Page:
Rekemchuk, Aleksandr Evseevich. Born on 25 December 1927 in Odessa, the son of a journalist and counterintelligence agent who was shot in 1937.|
Rekemchuk's first literary work, a poem, was published in 1937.
He finished artillery school in 1946 and enrolled in the Gorky Literature Institute in Moscow. In the spring of 1947 he was sent to the Komi Autonomous Republic in the far north to do some practical work. He fell in love with the area and stayed on for some 15 years, choosing to complete his studies at the Gorky Institute via correspondence. In 1948 he became a member of the Communist Party.
In Komi he worked as a correspondent for various magazines and newspapers including Ogonyok, Za Gazifikatsiu ("For Gasification"), and Krasnoye Znamye.
A collection of Rekemchuk's stories, entitled Hard Frost (Stuzha) appeared in 1956. A year later, he was a member of the Writers Union.
The tale Shores (Berega) appeared in 1958. It is the story of a dentist, a lecturer, and a cinema operator who take a trip along the river Yuva, enjoying the beautiful scenery, visiting the taiga settlements, meeting and getting to know the happy, good-natured, and cheerful locals.
This was followed in 1959 with Summer Holiday Time (Vremya Letnykh Otpuskov). In this tale, set in the far north, an engineer-geologist named Svetlana, dreaming of the warm seas of the south, is just about to set off on her summer vacation. Her plans are put off, however, as she is temporarily appointed director of an oil-mining operation. The oil field has been pretty much exhausted and the operation regularly fails to meet the plan. Her friend, however, comes up with an idea to increase production with the help of water pressure. In the end, Svetlana gives up her vacation and decides to stay on to put the plan into action.
Rekemchuk's next major work was Callow Youth (Molodo-Zeleno, 1962), revolving around construction of new towns in the far north. The hero of the novel, Nikolai, is a young assembly worker on a construction site in some remote taiga location. Construction has ground to a halt because of a lack of bricks. So Nikolai skis to the nearby town to demand bricks from the brickworks. In order to accomplish this he must agree to stay on in town and help the brick factory convert to new technology. During Nikolai's stay, the town is flooded; he fumigates an apartment to get rid of vermin and fat cats; he belittles religious believers; and he falls in love with the town's chief architect. The novel also provides a glimpse of the space-craze that swept the Soviet Union following Yuri Gagarin's flight in 1961. (Many of the workers volunteer to be sent to the moon.)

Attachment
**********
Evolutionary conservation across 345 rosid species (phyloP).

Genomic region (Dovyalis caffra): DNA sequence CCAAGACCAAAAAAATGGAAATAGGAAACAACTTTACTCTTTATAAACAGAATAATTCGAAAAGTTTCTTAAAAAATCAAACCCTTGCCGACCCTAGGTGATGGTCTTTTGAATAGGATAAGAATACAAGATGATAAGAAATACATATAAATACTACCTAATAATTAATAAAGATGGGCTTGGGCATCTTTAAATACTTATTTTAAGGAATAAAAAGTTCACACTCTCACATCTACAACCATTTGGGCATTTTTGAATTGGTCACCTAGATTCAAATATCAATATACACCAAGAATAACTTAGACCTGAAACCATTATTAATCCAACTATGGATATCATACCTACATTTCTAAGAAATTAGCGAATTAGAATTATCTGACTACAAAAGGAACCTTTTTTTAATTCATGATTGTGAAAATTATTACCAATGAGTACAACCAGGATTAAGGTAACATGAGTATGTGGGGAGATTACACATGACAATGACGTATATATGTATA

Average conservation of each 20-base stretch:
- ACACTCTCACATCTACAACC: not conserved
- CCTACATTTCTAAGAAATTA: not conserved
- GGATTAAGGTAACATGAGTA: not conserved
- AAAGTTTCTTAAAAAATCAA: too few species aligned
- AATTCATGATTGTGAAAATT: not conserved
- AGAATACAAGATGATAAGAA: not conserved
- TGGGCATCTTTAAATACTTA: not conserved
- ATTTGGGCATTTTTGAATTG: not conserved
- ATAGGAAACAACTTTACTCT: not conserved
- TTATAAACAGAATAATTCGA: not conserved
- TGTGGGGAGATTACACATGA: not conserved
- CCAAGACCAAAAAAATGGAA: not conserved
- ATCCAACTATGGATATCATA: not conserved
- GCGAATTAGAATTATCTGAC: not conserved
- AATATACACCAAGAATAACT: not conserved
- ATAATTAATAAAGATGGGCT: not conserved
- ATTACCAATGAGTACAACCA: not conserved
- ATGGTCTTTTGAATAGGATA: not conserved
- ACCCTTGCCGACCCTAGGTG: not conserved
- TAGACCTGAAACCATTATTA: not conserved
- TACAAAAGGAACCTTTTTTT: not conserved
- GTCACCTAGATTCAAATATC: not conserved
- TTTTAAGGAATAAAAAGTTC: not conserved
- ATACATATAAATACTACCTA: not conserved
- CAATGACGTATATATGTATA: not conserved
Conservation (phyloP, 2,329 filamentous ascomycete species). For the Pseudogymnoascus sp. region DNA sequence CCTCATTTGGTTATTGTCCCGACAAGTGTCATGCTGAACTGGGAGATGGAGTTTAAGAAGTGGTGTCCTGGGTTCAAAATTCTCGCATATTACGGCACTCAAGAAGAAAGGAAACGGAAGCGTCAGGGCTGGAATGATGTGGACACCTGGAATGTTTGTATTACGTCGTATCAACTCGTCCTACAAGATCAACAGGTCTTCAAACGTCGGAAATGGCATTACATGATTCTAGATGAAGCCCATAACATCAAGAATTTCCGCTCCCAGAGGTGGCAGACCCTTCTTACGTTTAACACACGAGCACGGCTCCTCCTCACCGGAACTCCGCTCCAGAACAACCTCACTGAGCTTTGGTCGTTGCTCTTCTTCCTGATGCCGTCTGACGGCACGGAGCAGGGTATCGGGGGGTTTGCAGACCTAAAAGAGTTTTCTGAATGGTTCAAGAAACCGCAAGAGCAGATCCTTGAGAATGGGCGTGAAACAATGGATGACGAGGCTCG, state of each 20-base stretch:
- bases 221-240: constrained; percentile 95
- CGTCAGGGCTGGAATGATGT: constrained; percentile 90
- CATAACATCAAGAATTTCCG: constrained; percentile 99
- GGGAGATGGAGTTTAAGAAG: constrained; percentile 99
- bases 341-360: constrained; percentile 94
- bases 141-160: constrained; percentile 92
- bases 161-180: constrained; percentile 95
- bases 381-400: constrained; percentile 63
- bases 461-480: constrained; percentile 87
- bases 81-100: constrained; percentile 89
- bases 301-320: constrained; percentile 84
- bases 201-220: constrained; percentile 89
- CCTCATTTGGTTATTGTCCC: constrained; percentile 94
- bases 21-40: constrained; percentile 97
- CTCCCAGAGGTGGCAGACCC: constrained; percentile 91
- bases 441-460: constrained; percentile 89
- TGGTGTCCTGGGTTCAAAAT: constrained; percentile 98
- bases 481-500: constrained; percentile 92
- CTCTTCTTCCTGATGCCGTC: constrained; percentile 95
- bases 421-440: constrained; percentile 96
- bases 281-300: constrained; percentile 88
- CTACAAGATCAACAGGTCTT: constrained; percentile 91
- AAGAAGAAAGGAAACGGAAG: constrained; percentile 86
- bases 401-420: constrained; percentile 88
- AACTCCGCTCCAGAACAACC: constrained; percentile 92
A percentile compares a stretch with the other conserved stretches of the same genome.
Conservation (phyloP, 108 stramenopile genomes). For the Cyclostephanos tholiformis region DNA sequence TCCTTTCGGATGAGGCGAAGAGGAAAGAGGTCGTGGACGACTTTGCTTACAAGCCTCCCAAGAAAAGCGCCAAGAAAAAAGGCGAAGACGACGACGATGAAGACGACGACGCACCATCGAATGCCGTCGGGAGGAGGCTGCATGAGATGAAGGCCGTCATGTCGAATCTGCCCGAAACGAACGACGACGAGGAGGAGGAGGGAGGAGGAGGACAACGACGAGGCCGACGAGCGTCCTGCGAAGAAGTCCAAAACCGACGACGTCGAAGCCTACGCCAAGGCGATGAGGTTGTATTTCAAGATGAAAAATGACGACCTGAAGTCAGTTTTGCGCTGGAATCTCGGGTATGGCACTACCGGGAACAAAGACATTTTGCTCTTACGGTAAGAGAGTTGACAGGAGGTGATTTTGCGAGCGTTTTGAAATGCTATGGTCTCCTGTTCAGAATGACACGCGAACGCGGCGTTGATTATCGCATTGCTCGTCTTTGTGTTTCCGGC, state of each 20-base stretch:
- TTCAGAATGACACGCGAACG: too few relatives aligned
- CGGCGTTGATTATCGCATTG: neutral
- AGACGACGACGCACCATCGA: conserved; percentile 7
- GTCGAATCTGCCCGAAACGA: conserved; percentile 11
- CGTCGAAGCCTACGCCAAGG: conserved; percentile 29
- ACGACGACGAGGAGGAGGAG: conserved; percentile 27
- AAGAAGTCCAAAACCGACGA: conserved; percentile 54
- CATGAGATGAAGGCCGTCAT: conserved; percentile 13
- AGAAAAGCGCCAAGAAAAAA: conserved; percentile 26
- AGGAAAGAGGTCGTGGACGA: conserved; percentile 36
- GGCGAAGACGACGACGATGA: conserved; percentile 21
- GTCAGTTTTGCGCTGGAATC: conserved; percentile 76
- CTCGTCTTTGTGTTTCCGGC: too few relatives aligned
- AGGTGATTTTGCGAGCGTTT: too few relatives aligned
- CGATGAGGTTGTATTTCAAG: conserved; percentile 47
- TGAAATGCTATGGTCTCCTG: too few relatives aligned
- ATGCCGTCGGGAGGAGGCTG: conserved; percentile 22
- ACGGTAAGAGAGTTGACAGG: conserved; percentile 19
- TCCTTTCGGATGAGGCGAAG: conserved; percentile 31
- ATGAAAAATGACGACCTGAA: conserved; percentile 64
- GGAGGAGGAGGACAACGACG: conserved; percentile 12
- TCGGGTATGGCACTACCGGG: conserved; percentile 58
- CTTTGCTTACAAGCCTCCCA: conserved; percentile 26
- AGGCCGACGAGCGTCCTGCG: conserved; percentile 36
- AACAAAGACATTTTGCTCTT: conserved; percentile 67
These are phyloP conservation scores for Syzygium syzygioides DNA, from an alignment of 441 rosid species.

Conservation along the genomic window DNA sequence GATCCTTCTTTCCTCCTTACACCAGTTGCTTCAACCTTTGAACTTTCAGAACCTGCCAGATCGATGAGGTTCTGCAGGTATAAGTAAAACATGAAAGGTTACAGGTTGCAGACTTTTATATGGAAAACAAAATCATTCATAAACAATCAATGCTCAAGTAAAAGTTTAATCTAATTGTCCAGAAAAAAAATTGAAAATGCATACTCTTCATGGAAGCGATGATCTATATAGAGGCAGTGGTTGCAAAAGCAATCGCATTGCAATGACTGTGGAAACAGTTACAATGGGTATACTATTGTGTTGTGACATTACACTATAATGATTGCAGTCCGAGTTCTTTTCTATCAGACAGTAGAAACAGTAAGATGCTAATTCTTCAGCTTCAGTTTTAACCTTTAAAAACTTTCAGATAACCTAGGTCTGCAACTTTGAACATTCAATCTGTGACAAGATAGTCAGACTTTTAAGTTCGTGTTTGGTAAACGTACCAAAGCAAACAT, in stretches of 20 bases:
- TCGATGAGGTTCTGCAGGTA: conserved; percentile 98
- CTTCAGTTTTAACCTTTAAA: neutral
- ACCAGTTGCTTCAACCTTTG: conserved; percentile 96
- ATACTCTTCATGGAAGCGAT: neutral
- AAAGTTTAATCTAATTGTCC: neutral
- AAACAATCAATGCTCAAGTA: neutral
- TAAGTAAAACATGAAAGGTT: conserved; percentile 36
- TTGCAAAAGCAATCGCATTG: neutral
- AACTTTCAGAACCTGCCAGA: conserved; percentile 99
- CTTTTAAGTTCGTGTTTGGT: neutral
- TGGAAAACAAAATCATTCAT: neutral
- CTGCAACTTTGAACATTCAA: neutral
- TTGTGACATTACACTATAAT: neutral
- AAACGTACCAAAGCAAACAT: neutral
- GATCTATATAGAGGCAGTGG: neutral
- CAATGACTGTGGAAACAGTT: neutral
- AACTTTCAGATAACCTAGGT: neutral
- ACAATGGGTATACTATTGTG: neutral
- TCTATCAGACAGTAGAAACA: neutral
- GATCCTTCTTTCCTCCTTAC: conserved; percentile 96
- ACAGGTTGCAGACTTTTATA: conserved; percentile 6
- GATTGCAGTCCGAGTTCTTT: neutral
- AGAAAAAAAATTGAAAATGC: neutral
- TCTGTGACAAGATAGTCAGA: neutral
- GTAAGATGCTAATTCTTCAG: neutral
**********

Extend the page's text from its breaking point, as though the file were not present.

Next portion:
In 1963, Rekemchuk became assistant chief editor of the journal MG. Between 1964 and 1967 he served as an editor for the Mosfilm Film Studio. From 1966 to 1970 he was on the editorial board of the journal Znamya.
Rekemchuk's works Comrade Hans (Tovarishch Ganc, 1965) and Poor Soil (Skudnii Materik, 1968), were followed in 1971 by the novel Boys (Malchiki), also translated as "Boys Who Did A-Singing Go". It is a story about the Boys' Choir of Moscow. It details the lives of the boys, how they are introduced to music, and choose their paths in life. It is also a story about Moscow, since that is where the boys first come in contact with adult life, have their first failures and triumphs. The story revolves mainly about a boy named Zhenya. In the course of his work, his voice is damaged, but he meets this challenge nobly, finishes his studies and enters the conservatory's composition faculty.
In 1970, Rekemchuk joined the editorial board of the journal Novy Mir. That same year, he became a working secretary for the administration of the Moscow branch of the Writers Union, a position he held until 1977. In 1971, he was appointed to the board of the All-Union Writers Union. In 1975 he began conducting seminars at the Gorky Literature Institute.
In 1979, Rekemchuk published A Tender Age (Nezhnii Vozrast). Set in prewar times, it is the story of two boys who are classmates growing up. They go on to the same artillery school, then are sent to the front together.
The novel Thirty-Six and Six (Tridtsat-Shest i Shest) appeared in 1984.
In 1988 he was named professor at the Gorky Literature Institute. In 1990, he became a member of the coordinating council of the movment Aprel.
Rekemchuk was twice awarded the Order of the Red Banner. He also received the Order of the Friendship of Peoples and various other medals.
The most important thing for a writer, in Rekemchuk's opinion, is people. As he wrote:
That is what is most important for a writer--to observe the lives of people year after year, to know their moments of happiness and of misforune, to see characters in development.